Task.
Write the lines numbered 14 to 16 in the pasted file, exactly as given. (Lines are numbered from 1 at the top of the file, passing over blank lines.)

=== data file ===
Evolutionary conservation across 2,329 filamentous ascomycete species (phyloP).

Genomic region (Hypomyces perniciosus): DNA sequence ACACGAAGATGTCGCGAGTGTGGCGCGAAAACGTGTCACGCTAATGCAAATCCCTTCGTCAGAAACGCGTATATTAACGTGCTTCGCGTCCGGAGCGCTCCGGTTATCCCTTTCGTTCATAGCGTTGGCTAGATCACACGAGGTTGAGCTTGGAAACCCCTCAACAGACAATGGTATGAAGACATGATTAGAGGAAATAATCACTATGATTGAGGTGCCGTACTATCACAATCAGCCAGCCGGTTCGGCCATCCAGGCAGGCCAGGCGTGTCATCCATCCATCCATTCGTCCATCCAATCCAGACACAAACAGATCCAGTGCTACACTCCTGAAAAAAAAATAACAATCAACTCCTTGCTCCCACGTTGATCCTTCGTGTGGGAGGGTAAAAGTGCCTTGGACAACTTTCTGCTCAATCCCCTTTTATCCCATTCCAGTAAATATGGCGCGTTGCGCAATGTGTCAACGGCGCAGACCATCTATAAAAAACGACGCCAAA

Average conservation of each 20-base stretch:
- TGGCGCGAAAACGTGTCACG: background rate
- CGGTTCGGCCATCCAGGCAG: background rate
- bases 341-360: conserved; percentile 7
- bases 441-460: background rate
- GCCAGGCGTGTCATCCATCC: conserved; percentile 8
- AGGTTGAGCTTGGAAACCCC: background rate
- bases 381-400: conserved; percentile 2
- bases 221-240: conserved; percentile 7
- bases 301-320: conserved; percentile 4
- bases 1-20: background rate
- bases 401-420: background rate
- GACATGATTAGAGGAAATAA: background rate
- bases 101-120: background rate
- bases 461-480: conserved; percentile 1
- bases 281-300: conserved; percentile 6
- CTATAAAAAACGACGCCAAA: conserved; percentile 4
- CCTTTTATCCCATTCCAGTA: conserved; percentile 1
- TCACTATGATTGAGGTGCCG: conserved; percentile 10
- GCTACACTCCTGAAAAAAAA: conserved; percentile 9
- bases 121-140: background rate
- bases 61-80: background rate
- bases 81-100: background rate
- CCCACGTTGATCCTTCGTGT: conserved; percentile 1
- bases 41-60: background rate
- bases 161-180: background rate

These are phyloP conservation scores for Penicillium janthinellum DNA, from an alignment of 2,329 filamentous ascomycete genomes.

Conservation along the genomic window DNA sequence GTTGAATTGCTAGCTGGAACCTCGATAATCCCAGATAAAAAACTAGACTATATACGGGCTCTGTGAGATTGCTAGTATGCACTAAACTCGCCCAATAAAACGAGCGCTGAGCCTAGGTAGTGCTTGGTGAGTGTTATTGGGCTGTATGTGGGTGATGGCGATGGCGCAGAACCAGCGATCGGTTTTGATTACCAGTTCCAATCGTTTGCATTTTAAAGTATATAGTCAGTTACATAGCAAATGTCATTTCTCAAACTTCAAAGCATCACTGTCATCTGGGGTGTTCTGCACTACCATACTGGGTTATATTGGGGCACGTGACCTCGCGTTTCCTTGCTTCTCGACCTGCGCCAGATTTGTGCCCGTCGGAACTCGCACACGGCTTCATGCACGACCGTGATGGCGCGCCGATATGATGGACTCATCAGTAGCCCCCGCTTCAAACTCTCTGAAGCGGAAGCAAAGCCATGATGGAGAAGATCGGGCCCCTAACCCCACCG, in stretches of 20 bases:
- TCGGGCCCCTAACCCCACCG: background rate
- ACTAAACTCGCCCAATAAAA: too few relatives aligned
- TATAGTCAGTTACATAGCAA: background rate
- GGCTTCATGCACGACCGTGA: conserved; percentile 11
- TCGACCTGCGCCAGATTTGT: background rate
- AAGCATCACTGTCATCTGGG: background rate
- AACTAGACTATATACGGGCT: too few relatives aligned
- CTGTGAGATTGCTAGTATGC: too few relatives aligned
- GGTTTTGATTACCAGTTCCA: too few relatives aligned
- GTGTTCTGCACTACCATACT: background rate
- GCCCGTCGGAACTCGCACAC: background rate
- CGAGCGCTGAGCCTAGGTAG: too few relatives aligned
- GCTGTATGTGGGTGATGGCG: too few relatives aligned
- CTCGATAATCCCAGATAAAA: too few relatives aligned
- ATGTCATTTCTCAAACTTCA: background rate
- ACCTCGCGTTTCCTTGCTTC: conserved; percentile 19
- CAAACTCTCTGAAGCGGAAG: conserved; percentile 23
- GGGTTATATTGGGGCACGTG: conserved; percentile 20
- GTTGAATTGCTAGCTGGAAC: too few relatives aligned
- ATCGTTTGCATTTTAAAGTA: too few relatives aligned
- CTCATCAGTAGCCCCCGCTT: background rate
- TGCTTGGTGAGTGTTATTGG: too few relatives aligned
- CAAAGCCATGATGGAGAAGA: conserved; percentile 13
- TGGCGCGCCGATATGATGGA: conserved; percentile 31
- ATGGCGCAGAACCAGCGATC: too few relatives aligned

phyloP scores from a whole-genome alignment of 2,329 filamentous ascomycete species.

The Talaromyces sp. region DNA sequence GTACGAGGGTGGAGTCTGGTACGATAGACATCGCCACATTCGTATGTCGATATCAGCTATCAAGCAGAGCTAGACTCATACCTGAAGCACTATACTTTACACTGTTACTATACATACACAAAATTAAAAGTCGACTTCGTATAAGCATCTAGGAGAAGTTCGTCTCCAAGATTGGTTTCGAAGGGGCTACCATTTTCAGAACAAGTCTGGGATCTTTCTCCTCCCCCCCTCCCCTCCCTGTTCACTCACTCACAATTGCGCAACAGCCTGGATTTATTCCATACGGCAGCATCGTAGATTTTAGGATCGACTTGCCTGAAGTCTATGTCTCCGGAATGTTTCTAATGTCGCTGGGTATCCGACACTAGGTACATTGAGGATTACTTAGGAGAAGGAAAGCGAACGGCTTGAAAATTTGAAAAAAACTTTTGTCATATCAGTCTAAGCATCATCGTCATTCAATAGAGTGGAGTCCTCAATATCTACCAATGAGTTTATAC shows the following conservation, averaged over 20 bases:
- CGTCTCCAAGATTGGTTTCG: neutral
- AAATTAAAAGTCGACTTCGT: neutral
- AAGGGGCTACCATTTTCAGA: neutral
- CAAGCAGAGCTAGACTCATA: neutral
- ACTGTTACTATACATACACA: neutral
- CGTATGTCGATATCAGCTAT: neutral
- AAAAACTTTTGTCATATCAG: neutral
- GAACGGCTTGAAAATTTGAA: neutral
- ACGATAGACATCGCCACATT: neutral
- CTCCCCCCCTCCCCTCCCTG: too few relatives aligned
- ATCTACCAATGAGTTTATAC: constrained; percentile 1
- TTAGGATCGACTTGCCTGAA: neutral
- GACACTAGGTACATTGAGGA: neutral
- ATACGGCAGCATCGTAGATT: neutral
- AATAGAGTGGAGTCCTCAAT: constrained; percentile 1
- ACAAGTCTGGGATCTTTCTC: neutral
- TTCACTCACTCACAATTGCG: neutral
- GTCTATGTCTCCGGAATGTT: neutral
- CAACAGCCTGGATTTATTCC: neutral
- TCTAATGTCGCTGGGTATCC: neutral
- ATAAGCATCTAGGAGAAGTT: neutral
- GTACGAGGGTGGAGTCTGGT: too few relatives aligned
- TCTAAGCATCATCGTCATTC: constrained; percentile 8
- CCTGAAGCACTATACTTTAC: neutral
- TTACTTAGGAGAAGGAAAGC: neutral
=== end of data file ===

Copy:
- bases 401-420: background rate
- GACATGATTAGAGGAAATAA: background rate
- bases 101-120: background rate